Middlebury

January 8, 2002

Contact:
Sarah Ray

802-443-5794

sray@middlebury.edu

Posted: January 8, 2002

MIDDLEBURY,
VT
-
Middlebury College has established the first endowed
professorship in its Chinese department. The endowed chair
was made possible by a gift of $1.5 million from Kathy
O'Connor Truscott and William F. "Ted" Truscott, both
members of the College's class of 1983, in honor of
Middlebury College Professor of Chinese John D.
Berninghausen.

The
chair will be known as the Kathleen O'Connor Truscott and
William "Ted" Truscott Chair in Chinese until
Berninghausen's retirement, at which time it will become the
John D. Berninghausen Chair in Chinese.

Middlebury
College President John M. McCardell Jr. publicly announced
the news in October at the Chinese department's 25th
anniversary celebration, which many alumni had traveled
thousands of miles to attend. "Ted and Kathy have chosen a
fitting tribute to a man who has dedicated his life with
such passion both to his academic specialty and to his
students," said McCardell at the event.

Ted
Truscott, who was an East Asian studies major at Middlebury,
is currently the chief investment officer of the
Minneapolis-based American Express Financial Advisors, part
of the American Express Financial Corporation. Truscott
said, "We chose to honor John Berninghausen because of his
commitment to excellent teaching, his ability to expand the
mind, and his courage in establishing what was, in 1976, a
unique undertaking?a Chinese language program at Middlebury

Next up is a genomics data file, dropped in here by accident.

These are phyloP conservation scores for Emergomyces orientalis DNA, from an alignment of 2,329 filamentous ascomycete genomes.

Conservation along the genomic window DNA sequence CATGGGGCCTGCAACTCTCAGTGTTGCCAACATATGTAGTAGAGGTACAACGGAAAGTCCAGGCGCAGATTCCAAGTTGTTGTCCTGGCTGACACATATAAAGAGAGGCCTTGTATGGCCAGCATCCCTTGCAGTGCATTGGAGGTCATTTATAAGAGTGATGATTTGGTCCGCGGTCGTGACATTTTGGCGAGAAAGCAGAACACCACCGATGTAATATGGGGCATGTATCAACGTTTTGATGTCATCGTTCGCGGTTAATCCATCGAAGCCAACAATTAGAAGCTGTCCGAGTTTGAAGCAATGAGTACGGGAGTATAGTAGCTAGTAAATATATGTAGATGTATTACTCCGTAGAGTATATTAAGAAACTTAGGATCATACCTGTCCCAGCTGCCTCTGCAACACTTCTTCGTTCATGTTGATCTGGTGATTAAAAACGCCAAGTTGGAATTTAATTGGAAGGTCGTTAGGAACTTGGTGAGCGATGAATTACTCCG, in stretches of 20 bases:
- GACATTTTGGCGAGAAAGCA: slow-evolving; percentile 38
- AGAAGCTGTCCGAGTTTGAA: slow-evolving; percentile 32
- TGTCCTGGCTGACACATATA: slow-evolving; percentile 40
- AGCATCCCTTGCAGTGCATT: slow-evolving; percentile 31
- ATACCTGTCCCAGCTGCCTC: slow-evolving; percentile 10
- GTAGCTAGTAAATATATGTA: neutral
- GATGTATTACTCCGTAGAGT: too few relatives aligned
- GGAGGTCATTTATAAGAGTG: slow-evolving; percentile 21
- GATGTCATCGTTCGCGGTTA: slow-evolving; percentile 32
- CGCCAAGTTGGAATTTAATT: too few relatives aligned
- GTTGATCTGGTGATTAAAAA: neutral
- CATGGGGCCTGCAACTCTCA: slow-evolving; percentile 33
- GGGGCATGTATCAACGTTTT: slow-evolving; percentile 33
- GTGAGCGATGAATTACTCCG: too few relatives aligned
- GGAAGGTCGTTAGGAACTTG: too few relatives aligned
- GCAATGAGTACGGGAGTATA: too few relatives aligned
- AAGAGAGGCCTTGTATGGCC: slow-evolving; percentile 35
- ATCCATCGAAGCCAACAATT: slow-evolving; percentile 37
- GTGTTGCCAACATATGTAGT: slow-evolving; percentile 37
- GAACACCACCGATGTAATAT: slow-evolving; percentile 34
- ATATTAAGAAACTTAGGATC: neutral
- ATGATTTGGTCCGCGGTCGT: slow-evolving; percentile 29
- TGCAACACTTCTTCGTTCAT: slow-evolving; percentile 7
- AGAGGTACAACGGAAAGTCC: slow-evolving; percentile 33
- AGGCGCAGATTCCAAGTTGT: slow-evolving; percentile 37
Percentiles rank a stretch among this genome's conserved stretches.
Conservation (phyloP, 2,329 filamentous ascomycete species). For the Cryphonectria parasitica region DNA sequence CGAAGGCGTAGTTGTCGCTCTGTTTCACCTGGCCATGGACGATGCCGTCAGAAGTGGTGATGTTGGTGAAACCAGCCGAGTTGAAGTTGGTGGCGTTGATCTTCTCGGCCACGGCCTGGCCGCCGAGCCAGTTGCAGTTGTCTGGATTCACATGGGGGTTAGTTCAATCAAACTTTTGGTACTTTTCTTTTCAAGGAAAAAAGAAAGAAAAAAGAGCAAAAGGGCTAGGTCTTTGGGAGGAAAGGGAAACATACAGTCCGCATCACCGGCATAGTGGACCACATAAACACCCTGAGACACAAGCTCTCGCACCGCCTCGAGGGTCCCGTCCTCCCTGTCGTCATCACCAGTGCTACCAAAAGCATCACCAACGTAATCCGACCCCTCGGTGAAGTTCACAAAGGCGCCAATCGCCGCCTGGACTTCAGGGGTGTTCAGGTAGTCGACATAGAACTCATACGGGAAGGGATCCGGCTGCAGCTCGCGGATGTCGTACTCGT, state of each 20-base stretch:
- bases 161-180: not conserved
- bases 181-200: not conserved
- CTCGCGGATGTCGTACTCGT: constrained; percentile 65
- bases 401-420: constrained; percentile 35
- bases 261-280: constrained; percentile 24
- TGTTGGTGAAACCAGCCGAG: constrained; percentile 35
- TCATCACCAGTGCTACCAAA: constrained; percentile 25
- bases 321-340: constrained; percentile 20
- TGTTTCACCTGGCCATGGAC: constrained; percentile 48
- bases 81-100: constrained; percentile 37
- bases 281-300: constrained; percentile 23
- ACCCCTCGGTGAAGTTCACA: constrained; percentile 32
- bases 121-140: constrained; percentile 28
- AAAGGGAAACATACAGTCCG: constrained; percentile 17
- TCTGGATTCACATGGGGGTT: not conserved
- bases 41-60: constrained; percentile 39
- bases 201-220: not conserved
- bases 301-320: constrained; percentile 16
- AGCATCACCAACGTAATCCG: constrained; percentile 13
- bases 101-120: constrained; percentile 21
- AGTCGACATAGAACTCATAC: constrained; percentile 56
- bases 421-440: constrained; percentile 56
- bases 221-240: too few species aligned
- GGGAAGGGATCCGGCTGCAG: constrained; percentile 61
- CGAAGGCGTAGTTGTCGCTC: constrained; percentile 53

College. I owe my global view of the world largely to John,
and I am indebted to him for teaching me about a fascinating
region."

Berninghausen,
who recently stepped down after more than two decades of
service as chair of the Middlebury College Chinese
department, earned his bachelor's degree at the University
of Minnesota with a double major in Chinese and Spanish. He
also received a master's and a doctorate in Chinese from
Stanford University.

In
1976 Berninghausen joined the Middlebury faculty, co-founded
the Chinese language program with the late Gregory Kuei-ke
Chiang, and became the program's first chair. In 1982, the
program officially became a department with its own
major.

Since
Berninghausen's arrival he has served in a number of roles
at the College, including co-founder and first chair of the
inter-disciplinary major in East Asian studies from
1979-1984, chair of the division of foreign languages from
1981-1986 and 1991-1994, dean of the Middlebury College
Chinese School from 1988-1994, and acting director of the
Language Schools from 1990-1991. In 1993 he was named to a
Charles A. Dana Professorship. Prior to coming to
Middlebury, Berninghausen founded and directed the Chinese
language program at the University of Vermont, where he
taught from 1973-1976.

Berninghausen
is the author of a book of essays in Chinese, co-editor of
an anthology of Chinese short stories, and translator of a
number of short stories, speeches, essays and other works
for publication in newsletters, books and journals. He has
also collaborated on two advanced Chinese language
textbooks.

Berninghausen
has served as a faculty member and visiting scholar at the
Hopkins-Nanjing Center for Chinese and American Studies in
Nanjing, and a visiting scholar at the Center for Chinese
Studies at the University of Michigan and at the Center for
Asian Studies at Arizona State University in Tempe, Ariz. He
has also served as a member of the external review team of
the Wellesley College Chinese department, an outside
evaluator of the Williams College Chinese language program,
and a member of the executive board of the Chinese Language
Teachers Association.

Currently
on academic leave in China, Berninghausen, in collaboration
with his wife Alice, is conducting research into modern
Chinese painting, including extensive interviews with
leading contemporary Chinese artists.